Autism: Change & Transition

“If a child is Autistic, they do not like change.” This is the biggest ASD stereotype, the most widely repeated generalisation (In schools anyway). Not entirely accurate though is it? A better comment would be “Change causes anxiety.” Everyone to some degree or other is affected by change. Some change we control, volunteer for, or

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Inclusive Teacher: Autism Awareness

Autism awareness is an essential concept with ever increasing need for us all to seek a greater understanding of what it means to be autistic. However it must be more than holding an assembly, or watching a video. We must make real and ongoing adaptations to ensure our learning environments and school communities are as inclusive as possible.

Inclusive Teacher: Sensory Umbrellas.

Keep up to date on our facebook page When you listen to a speaker you need to be inspired, your mind needs to fill with ideas as they speak. I had the pleasure of listening and watching Flo Longhorn at a conference late last year and came away with a desire to rush out and

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SEN Teacher: Transport Topic 2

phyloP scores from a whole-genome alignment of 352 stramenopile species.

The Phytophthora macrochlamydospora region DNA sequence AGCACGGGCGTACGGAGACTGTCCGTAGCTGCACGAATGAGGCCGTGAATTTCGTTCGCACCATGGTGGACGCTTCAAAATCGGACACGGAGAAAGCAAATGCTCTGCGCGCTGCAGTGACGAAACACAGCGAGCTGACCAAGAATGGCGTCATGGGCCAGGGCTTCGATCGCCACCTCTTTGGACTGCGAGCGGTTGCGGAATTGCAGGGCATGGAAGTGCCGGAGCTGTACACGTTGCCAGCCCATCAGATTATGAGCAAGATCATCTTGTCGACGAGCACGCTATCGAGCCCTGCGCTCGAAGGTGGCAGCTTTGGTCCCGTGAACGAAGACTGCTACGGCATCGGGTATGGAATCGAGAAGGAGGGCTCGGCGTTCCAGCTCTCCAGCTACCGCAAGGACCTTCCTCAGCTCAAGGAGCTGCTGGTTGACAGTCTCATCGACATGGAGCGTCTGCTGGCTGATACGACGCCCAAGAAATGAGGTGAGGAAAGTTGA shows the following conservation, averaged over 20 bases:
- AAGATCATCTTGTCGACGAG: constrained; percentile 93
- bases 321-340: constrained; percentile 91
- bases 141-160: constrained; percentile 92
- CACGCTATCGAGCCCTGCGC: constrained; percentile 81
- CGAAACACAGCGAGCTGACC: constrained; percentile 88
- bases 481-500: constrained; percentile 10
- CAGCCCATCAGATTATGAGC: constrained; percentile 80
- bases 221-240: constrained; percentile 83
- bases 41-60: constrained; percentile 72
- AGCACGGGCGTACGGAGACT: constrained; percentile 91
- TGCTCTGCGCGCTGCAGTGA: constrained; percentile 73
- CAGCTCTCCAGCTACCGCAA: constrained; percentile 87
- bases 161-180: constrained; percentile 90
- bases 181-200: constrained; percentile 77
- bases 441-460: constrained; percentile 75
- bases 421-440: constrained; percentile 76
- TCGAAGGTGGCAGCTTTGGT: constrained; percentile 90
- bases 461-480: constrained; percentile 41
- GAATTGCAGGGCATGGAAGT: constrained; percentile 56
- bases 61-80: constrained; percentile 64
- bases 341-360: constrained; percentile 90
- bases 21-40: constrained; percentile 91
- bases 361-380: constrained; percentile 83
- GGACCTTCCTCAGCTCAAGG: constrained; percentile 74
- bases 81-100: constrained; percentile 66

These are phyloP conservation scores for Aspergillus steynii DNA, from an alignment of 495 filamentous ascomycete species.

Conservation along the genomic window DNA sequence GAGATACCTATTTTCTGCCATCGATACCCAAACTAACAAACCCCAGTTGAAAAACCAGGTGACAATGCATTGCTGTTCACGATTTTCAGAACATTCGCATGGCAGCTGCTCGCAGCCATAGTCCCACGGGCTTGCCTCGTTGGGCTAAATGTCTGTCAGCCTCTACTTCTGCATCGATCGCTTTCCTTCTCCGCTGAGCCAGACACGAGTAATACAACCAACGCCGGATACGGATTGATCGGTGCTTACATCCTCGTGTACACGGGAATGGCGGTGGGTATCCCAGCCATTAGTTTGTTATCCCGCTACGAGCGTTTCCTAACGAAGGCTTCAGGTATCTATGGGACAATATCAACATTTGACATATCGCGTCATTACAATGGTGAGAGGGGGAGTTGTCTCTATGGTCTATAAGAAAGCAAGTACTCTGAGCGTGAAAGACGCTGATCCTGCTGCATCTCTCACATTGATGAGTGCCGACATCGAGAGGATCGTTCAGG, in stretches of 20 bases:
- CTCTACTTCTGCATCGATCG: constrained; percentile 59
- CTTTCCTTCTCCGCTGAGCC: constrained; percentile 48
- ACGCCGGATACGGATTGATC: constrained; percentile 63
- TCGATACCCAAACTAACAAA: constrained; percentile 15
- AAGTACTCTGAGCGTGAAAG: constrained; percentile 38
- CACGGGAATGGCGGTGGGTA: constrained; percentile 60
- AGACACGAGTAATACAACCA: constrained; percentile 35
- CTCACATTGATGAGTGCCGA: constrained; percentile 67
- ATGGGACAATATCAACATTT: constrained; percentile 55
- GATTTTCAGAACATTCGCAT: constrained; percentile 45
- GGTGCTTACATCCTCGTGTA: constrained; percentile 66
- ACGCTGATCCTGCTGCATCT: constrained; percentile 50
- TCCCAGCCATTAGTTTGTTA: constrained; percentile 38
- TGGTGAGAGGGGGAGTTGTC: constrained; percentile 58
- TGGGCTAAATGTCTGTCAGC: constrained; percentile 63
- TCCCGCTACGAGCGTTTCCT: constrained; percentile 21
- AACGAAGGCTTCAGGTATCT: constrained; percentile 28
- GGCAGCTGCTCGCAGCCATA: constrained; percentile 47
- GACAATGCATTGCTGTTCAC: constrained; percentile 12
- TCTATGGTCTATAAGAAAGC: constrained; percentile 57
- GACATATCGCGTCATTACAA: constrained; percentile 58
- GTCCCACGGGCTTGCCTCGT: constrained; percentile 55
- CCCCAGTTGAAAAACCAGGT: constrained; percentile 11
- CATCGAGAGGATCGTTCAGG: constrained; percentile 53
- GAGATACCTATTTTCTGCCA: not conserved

This posts contains some more transport themed free printable worksheets / folder tasks. These go with my previous post. There should be at least two versions of each one. For writers/pre-writers and including  InPrint (Widgit software) symbols.  Again these are mostly in PowerPoint format so very easy to adapt and edit. Distance Measuring Worksheet/Communication board

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Teaching Alternative Behaviours.

Many young people I have taught have found efficient and effective ways of communicating a need or a want at some point in the past that then becomes their primary way of communicating. Unfortunate as they grow and develop into young adults this communicative behaviour becomes a barrier to so many aspects of life. What